New Zealand conceded the five-match series 0-3 after another suffering another huge loss in third ODI of the series at Mount Maunganui. Batting first, the hosts yet again struggled to put up a dominant total. There were good contributions from Ross Taylor (93) and Tom Latham (51). Together, they put on a 119-run stand for the fourth wicket. However, this stand aside, the Kiwis were never really in the game. India aced the run chase with major contributions from Rohit Sharma and Virat Kohli, both of whom got out after scoring half-centuries.
As the series has been sealed by India already, we take a look at the report card from the third ODI of the series.
Taylor was expected to shore up New Zealand's batting against spin in this series but he kept on throwing away his starts until the third ODI. Here, he put his head down and negated the spin threat in the company of a sturdy Tom Latham. Taylor was bullish when he went on the attack and ensured he had his eyes on the ball against the wrist spin duo of Kuldeep Yadav and Yuzvendra Chahal. The Black Caps needed him to go berserk in the death but Mohammad Shami returned to prize out Taylor, seven short of a ton, in the 46th over of the Kiwi innings.
Shami has been the pick of India's fast bowlers in this series. He lured opener Colin Munro to edge twice in three balls, and though the first chance was spilled, the second was held on to. His first four overs went for just 13 runs. With Taylor looking to run away with the game in the death, Shami removed the set batsman and added the wicket of Ish Sodhi to finish with impressive figures of 3/41.
The all-rounder returned to the Indian ODI team with aplomb, stepping up as the fifth bowler in the side. He was one of the better bowlers on show, varying his pace and length cleverly and choking the flow of runs. On a wicket where the ball was stopping on the batsmen a touch, Pandya used his slower bouncers to good effect and picked up the wickets of Henry Nicholls and Mitchell Santner. He put Williamson out of his groove in a splendid over where he hit the deck hard and took the pace off the ball. Next over, Pandya pulled off an outrageous catch at short mid-wicket to dismiss the enraged Kiwi skipper.
Even as Dhawan fell early, Rohit carried on from where he had left in last match. He reached his half-century off 63 balls and proceeded to celebrate it by pulling Lockie Ferguson for six. Rohit seemed well set in the company of Kohli to take India to their target when Santner lured him out with flight and had him stumped. For the second time in succession, Rohit failed to convert his half-century into a hundred. That said, the century stand with Kohli set the game up for the middle-order.
The run-chase master was beaten on the outside edge by Boult on the first ball he faced. He waited for 10 balls to find his first boundary. The first 35 balls he faced brought only 19 runs but Kohli was looking solid and unhurried at the wicket. He picked up pace as Rohit got going and completed his half-century in 59 balls. With Rohit falling shortly afterwards, Kohli was expected to take India to their destination but he went for an ill-advised expansive drive off a Boult slower ball to gift a catch to the cover fielder.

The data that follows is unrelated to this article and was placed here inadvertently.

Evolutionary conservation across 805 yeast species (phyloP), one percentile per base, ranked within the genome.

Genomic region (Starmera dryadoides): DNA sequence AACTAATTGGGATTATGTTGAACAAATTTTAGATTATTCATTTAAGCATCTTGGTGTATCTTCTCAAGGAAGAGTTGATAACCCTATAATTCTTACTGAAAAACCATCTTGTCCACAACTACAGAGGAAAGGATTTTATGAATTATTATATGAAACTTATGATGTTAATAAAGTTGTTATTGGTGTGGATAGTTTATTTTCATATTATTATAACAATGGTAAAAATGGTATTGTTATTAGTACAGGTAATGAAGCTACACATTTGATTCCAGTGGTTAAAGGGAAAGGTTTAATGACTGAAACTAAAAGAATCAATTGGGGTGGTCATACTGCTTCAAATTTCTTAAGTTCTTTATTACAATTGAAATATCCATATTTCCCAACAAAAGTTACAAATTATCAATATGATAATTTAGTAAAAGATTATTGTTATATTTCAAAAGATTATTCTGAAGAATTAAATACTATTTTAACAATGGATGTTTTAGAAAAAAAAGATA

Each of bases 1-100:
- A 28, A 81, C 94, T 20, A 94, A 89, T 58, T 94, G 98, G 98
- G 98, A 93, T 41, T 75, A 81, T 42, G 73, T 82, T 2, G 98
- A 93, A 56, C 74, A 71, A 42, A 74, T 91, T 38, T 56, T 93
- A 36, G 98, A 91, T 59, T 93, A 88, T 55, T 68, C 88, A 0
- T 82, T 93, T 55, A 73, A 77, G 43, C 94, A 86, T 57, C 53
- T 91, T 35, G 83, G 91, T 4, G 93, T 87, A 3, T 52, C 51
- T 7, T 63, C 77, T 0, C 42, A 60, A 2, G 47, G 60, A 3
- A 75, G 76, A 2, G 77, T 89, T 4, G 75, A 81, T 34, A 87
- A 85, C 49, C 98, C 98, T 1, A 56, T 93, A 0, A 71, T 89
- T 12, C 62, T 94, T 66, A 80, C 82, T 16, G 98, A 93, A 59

Rayudu walked in with India well and truly in the driving seat at Mount Maunganui in the run-chase. All he needed to do was preserve his wicket and take India to the target and Rayudu did that to perfection, combining with Dinesh Karthik in a half-century stand. Rayudu remained unbeaten on 40 as India aced the target. He remains in contention for the No 4 spot as the World Cup looms.
Karthik walked in at No 5 for India as there was no MS Dhoni in the side. He did not have the best starts in the match as he dropped a catch offered by Colin Munro. He made amends with the bat, putting on 38 in as many balls, and carrying India to the target even after they lost Rohit Sharma and Virat Kohli in the middle overs.
Latham forged a superb century stand with Ross Taylor that resurrected New Zealand's innings from 59/3 to 178/4. Two of the best players of spin in the side, Latham and Taylor milked Chahal and Kuldeep while putting away the odd loose ball. The southpaw hit Chahal for a six over the mid-wicket off a full toss just before his half-century and seemed to be in the mood for a big knock. But in Chahal's next over, as he attempted a similar shot, Latham wasn't up to the pitch of the ball and lofted it down the throat of the deep fielder.
Boult was superb upfront even as Doug Bracewell leaked runs. The left-arm seamer gave away just 16 in his first six overs while adding the wicket of Shikhar Dhawan. He returned with India in control of the game and sent back Virat Kohli with a well disguised off-cutter to expose the middle-order. However, neither him nor his mates could capitalize on the breakthrough and Boult finished with figures of 2/40 in his 10 overs.